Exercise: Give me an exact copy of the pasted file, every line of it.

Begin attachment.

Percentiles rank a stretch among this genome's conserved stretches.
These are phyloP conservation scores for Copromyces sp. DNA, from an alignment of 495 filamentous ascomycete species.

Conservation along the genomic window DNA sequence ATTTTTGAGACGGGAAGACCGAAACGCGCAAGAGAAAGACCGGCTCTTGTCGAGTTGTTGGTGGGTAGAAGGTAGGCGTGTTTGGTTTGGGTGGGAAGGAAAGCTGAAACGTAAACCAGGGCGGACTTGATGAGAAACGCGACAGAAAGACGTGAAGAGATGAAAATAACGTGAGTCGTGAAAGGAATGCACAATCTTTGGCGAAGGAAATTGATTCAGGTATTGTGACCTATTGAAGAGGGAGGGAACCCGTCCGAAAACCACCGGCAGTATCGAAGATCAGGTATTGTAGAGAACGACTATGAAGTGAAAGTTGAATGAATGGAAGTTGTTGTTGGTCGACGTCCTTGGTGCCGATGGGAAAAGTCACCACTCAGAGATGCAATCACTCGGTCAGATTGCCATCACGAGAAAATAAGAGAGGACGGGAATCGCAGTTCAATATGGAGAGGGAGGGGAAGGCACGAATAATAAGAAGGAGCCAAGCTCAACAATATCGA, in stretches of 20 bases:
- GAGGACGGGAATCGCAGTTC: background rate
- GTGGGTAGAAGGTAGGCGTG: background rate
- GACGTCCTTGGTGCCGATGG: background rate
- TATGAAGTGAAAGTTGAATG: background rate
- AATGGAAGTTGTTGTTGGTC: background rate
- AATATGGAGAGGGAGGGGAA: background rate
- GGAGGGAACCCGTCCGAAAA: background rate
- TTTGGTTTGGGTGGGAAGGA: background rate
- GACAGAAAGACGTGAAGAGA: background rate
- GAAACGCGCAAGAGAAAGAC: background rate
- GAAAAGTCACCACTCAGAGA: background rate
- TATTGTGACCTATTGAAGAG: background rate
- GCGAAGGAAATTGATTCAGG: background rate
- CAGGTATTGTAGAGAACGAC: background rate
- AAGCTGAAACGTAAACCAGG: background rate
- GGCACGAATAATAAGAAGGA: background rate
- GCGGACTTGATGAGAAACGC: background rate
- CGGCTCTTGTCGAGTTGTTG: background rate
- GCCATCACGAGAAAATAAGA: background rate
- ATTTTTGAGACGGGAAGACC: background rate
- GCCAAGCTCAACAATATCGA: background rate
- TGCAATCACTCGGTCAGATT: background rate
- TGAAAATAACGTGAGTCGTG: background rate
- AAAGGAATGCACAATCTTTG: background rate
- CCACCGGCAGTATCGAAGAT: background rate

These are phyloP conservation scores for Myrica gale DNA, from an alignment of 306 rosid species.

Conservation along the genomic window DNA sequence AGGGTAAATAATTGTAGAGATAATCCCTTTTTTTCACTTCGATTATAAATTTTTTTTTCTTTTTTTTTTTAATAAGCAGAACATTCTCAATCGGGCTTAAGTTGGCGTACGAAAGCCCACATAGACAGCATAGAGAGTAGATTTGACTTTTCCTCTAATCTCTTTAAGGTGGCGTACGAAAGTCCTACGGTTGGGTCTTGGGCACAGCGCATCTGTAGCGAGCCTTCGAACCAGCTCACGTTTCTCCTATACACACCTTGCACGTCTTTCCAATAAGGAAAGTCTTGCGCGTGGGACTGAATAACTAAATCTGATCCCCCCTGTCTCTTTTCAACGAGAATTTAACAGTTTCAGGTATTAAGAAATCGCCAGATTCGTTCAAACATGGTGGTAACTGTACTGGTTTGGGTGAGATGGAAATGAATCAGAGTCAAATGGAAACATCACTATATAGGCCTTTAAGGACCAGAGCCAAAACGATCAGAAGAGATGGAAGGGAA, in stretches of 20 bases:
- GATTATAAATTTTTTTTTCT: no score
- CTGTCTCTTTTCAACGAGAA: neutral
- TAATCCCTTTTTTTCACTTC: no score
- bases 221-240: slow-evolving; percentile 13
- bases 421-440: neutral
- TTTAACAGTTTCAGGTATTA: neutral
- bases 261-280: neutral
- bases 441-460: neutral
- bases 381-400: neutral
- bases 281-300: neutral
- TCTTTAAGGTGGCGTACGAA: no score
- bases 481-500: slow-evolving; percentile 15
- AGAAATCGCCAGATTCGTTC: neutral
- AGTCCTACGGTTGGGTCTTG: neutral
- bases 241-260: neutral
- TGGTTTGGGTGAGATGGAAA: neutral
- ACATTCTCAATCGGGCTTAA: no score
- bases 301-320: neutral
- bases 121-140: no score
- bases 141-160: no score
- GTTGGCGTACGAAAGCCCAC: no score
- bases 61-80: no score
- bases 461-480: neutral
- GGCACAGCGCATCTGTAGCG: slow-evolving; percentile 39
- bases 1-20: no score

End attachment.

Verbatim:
Percentiles rank a stretch among this genome's conserved stretches.
These are phyloP conservation scores for Copromyces sp. DNA, from an alignment of 495 filamentous ascomycete species.

Conservation along the genomic window DNA sequence ATTTTTGAGACGGGAAGACCGAAACGCGCAAGAGAAAGACCGGCTCTTGTCGAGTTGTTGGTGGGTAGAAGGTAGGCGTGTTTGGTTTGGGTGGGAAGGAAAGCTGAAACGTAAACCAGGGCGGACTTGATGAGAAACGCGACAGAAAGACGTGAAGAGATGAAAATAACGTGAGTCGTGAAAGGAATGCACAATCTTTGGCGAAGGAAATTGATTCAGGTATTGTGACCTATTGAAGAGGGAGGGAACCCGTCCGAAAACCACCGGCAGTATCGAAGATCAGGTATTGTAGAGAACGACTATGAAGTGAAAGTTGAATGAATGGAAGTTGTTGTTGGTCGACGTCCTTGGTGCCGATGGGAAAAGTCACCACTCAGAGATGCAATCACTCGGTCAGATTGCCATCACGAGAAAATAAGAGAGGACGGGAATCGCAGTTCAATATGGAGAGGGAGGGGAAGGCACGAATAATAAGAAGGAGCCAAGCTCAACAATATCGA, in stretches of 20 bases:
- GAGGACGGGAATCGCAGTTC: background rate
- GTGGGTAGAAGGTAGGCGTG: background rate
- GACGTCCTTGGTGCCGATGG: background rate
- TATGAAGTGAAAGTTGAATG: background rate
- AATGGAAGTTGTTGTTGGTC: background rate
- AATATGGAGAGGGAGGGGAA: background rate
- GGAGGGAACCCGTCCGAAAA: background rate
- TTTGGTTTGGGTGGGAAGGA: background rate
- GACAGAAAGACGTGAAGAGA: background rate
- GAAACGCGCAAGAGAAAGAC: background rate
- GAAAAGTCACCACTCAGAGA: background rate
- TATTGTGACCTATTGAAGAG: background rate
- GCGAAGGAAATTGATTCAGG: background rate
- CAGGTATTGTAGAGAACGAC: background rate
- AAGCTGAAACGTAAACCAGG: background rate
- GGCACGAATAATAAGAAGGA: background rate
- GCGGACTTGATGAGAAACGC: background rate
- CGGCTCTTGTCGAGTTGTTG: background rate
- GCCATCACGAGAAAATAAGA: background rate
- ATTTTTGAGACGGGAAGACC: background rate
- GCCAAGCTCAACAATATCGA: background rate
- TGCAATCACTCGGTCAGATT: background rate
- TGAAAATAACGTGAGTCGTG: background rate
- AAAGGAATGCACAATCTTTG: background rate
- CCACCGGCAGTATCGAAGAT: background rate

These are phyloP conservation scores for Myrica gale DNA, from an alignment of 306 rosid species.

Conservation along the genomic window DNA sequence AGGGTAAATAATTGTAGAGATAATCCCTTTTTTTCACTTCGATTATAAATTTTTTTTTCTTTTTTTTTTTAATAAGCAGAACATTCTCAATCGGGCTTAAGTTGGCGTACGAAAGCCCACATAGACAGCATAGAGAGTAGATTTGACTTTTCCTCTAATCTCTTTAAGGTGGCGTACGAAAGTCCTACGGTTGGGTCTTGGGCACAGCGCATCTGTAGCGAGCCTTCGAACCAGCTCACGTTTCTCCTATACACACCTTGCACGTCTTTCCAATAAGGAAAGTCTTGCGCGTGGGACTGAATAACTAAATCTGATCCCCCCTGTCTCTTTTCAACGAGAATTTAACAGTTTCAGGTATTAAGAAATCGCCAGATTCGTTCAAACATGGTGGTAACTGTACTGGTTTGGGTGAGATGGAAATGAATCAGAGTCAAATGGAAACATCACTATATAGGCCTTTAAGGACCAGAGCCAAAACGATCAGAAGAGATGGAAGGGAA, in stretches of 20 bases:
- GATTATAAATTTTTTTTTCT: no score
- CTGTCTCTTTTCAACGAGAA: neutral
- TAATCCCTTTTTTTCACTTC: no score
- bases 221-240: slow-evolving; percentile 13
- bases 421-440: neutral
- TTTAACAGTTTCAGGTATTA: neutral
- bases 261-280: neutral
- bases 441-460: neutral
- bases 381-400: neutral
- bases 281-300: neutral
- TCTTTAAGGTGGCGTACGAA: no score
- bases 481-500: slow-evolving; percentile 15
- AGAAATCGCCAGATTCGTTC: neutral
- AGTCCTACGGTTGGGTCTTG: neutral
- bases 241-260: neutral
- TGGTTTGGGTGAGATGGAAA: neutral
- ACATTCTCAATCGGGCTTAA: no score
- bases 301-320: neutral
- bases 121-140: no score
- bases 141-160: no score
- GTTGGCGTACGAAAGCCCAC: no score
- bases 61-80: no score
- bases 461-480: neutral
- GGCACAGCGCATCTGTAGCG: slow-evolving; percentile 39
- bases 1-20: no score